As the longest-serving black woman in the House of Representatives, Congresswoman Maxine Waters has been a fixture of California’s political scene since the 1970s. In 2017, she unexpectedly became a viral sensation, too. We meet up with Rep. Waters in Los Angeles to talk about “reclaiming her time,” growing up as one of 13 children, and why she doesn’t hesitate to call President Trump racist. Plus, the Congresswoman offers a poetry reading.

Questions about Donald Trump? Maggie Haberman has answers. She began reporting on Trump as a New York tabloid journalist over a decade ago. Now, as a White House correspondent for the New York Times, she’s made a name for herself by filing scoop after scoop about his presidency. She joins us to parse everything from Trump’s Diet Coke consumption to his cabinet relationships. We also discuss the role— and limits— of journalism in holding the president accountable. “lt is not a reporter’s job to hold an impeachment trial,” Maggie says. Plus, this episode kicks off our new series: Wonder Women!

Joe Scarborough and Mika Brzezinski share a morning TV news show— and a life. For over a decade, they’ve co-hosted Morning Joe on MSNBC, along with Willie Geist. Soon they’ll take on new titles: husband and wife. Brian and I went to NBC Studios in New York to talk with Mika and Joe about the criticism they’ve faced for their coverage of Donald Trump, the evolution of the GOP, and why they think the 25th Amendment should be invoked. Plus, their account of New Year’s at Mar-a-Lago.

Maria Sharapova has won five Grand Slams since becoming a pro tennis player at just 14 years old— and she’s faced her share of setbacks, too. Sharapova joins me at the 92Y in New York City to discuss highlights from her new memoir, including emigrating from Russia at age 6, her rivalry with Serena Williams, and the urine test that took her off the court. Sharapova also opens up about her recent ban from tennis, calling it “one of the toughest things that an athlete can go through.” Plus, what it was like to return.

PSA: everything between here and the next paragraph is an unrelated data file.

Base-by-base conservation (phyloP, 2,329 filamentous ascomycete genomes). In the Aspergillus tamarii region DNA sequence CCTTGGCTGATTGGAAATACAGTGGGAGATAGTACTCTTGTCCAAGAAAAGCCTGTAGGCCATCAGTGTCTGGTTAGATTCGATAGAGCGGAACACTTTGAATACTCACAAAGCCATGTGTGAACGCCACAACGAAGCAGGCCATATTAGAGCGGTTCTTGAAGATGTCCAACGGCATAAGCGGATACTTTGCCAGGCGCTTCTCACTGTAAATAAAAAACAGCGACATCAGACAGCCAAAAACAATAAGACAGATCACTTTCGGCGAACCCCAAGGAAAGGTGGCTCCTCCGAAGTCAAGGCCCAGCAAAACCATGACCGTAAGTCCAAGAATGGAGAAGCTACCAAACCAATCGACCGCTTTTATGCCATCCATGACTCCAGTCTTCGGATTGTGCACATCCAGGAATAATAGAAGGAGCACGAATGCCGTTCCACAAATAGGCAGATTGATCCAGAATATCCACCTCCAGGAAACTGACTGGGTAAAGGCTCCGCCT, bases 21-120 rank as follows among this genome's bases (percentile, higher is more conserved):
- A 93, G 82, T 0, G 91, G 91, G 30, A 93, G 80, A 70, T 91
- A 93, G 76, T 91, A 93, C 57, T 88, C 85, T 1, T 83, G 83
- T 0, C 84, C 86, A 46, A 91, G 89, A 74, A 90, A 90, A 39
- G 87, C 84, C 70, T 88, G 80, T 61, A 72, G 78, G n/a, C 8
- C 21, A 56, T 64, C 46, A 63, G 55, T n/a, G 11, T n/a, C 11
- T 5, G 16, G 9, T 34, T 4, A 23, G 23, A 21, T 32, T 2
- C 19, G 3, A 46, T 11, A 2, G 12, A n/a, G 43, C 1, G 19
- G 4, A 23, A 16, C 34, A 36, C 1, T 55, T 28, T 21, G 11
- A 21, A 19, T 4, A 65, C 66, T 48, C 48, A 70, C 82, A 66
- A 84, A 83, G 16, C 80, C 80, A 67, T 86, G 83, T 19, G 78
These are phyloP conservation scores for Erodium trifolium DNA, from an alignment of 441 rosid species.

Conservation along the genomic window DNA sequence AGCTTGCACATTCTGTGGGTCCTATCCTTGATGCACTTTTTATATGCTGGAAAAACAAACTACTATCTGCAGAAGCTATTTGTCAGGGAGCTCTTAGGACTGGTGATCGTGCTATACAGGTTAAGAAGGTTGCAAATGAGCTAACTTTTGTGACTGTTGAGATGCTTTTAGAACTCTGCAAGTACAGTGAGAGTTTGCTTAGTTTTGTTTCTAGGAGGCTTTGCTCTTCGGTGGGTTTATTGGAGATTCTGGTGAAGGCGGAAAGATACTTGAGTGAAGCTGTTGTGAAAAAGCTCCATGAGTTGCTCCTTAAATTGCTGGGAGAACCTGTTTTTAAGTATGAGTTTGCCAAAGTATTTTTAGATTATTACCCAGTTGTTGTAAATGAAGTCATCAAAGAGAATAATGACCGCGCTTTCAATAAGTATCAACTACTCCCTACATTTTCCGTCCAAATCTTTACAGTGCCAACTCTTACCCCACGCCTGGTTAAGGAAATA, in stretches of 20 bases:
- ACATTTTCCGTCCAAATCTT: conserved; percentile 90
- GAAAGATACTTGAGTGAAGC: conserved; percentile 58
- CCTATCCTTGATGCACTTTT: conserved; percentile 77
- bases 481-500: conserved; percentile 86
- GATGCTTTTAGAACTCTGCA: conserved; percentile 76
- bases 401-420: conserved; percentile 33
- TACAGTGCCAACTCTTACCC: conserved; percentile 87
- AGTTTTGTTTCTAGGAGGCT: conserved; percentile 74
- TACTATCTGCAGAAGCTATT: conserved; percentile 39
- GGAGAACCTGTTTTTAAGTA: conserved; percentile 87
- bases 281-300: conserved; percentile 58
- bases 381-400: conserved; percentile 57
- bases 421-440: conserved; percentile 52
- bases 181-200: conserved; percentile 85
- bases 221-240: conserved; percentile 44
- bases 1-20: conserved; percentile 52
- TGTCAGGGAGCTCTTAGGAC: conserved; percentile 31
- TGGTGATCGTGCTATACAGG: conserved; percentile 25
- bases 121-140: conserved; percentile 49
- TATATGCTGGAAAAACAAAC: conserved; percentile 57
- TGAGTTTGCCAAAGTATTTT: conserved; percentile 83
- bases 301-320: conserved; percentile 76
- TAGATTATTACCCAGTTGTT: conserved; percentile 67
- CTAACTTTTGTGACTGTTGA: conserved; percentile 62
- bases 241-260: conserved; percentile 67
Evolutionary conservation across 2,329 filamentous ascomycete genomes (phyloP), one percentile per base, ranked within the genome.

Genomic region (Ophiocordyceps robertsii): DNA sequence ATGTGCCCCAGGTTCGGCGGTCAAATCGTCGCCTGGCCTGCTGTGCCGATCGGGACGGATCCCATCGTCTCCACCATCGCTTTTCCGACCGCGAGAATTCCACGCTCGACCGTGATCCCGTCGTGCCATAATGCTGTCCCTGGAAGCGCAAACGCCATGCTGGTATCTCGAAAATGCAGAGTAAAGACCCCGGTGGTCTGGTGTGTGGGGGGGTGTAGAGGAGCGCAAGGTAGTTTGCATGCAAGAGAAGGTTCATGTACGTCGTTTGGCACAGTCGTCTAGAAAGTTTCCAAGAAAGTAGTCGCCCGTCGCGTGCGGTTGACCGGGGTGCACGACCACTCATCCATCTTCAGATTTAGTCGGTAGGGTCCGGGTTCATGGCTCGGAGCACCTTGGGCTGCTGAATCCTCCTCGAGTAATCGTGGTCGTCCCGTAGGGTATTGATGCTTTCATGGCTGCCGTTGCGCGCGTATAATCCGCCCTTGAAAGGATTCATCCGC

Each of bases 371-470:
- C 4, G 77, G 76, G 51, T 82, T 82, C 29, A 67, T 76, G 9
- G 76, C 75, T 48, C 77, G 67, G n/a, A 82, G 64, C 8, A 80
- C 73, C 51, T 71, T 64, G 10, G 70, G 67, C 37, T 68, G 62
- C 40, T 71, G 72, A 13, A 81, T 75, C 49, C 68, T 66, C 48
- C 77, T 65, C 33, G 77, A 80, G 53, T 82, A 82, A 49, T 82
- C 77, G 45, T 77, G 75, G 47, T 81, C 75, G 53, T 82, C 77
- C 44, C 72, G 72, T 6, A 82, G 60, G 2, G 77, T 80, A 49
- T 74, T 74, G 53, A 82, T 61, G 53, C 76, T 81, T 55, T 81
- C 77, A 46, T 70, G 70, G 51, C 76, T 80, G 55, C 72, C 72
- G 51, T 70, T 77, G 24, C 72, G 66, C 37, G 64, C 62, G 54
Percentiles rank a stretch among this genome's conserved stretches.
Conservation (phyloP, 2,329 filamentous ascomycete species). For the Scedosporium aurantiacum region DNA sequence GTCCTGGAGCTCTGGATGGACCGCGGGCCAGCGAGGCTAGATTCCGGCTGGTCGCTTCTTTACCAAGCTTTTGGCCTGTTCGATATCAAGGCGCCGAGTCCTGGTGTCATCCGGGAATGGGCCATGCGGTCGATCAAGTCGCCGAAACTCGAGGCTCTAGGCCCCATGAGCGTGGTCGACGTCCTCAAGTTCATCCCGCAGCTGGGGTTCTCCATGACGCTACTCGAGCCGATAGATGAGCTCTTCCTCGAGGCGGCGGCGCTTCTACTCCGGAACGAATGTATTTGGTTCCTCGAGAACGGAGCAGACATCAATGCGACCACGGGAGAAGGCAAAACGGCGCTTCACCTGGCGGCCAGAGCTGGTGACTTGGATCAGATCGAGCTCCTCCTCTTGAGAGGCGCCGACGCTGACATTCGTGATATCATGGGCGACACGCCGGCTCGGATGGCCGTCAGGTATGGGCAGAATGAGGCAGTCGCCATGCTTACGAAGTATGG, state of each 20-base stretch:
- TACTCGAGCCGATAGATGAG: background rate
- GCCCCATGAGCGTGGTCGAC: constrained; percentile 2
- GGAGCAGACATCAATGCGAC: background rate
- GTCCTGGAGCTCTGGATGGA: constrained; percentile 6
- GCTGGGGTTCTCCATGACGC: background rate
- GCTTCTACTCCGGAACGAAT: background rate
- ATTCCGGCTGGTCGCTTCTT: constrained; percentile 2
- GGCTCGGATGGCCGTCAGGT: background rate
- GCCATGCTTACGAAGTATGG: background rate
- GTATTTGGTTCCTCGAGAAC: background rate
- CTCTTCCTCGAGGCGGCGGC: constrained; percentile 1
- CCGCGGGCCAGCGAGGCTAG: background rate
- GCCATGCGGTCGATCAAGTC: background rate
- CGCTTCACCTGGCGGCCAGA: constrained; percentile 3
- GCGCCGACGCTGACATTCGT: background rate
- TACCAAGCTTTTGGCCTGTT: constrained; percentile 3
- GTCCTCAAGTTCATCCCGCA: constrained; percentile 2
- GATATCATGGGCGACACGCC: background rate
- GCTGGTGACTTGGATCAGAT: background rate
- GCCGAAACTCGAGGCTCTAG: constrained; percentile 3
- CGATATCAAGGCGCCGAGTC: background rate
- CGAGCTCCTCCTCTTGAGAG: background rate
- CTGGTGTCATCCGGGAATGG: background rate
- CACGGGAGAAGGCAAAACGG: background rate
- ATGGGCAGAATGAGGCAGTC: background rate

Danny Meyer is a legend in the food business. While he’s best known for founding Shake Shack, the global burger empire, he actually got his start in fine dining. He was just 27 years old when he opened his first restaurant, the Union Square Cafe. I headed over there to talk with Danny (over tagliatelle) about the decision to eliminate tipping at many of his restaurants, the difference between service and hospitality, and why he was initially embarrassed to tell his family he wanted to go into the restaurant business. Plus, he shares his recommended order at Shake Shack.

Marie Kondo brings her world-renowned tidying expertise to my own closet, where—let’s just say—not everything is “sparking joy.” We discuss Marie’s early (and sometimes overzealous) forays into organizing and why the “KonMari Method” for cleaning up has turned into a global phenomenon. Plus, Marie explains how her young daughters have changed her approach to tidying and divulges the unnecessary object in her home that she refuses to give away.

As the chief official White House photographer for President Obama, Pete Souza spent eight years in the “room where it happens.” He has the stories — and the pictures— to show for it: from playing cards with POTUS on Air Force One to photographing the Situation Room during the raid that killed Osama bin Laden. No one, with the possible exception of the First Lady, spent more time with Barack Obama during his presidency. Plus, Pete reflects on his formative years outside Washington, including a harrowing, snowy trek on horseback to document the fall of Kabul, Afghanistan.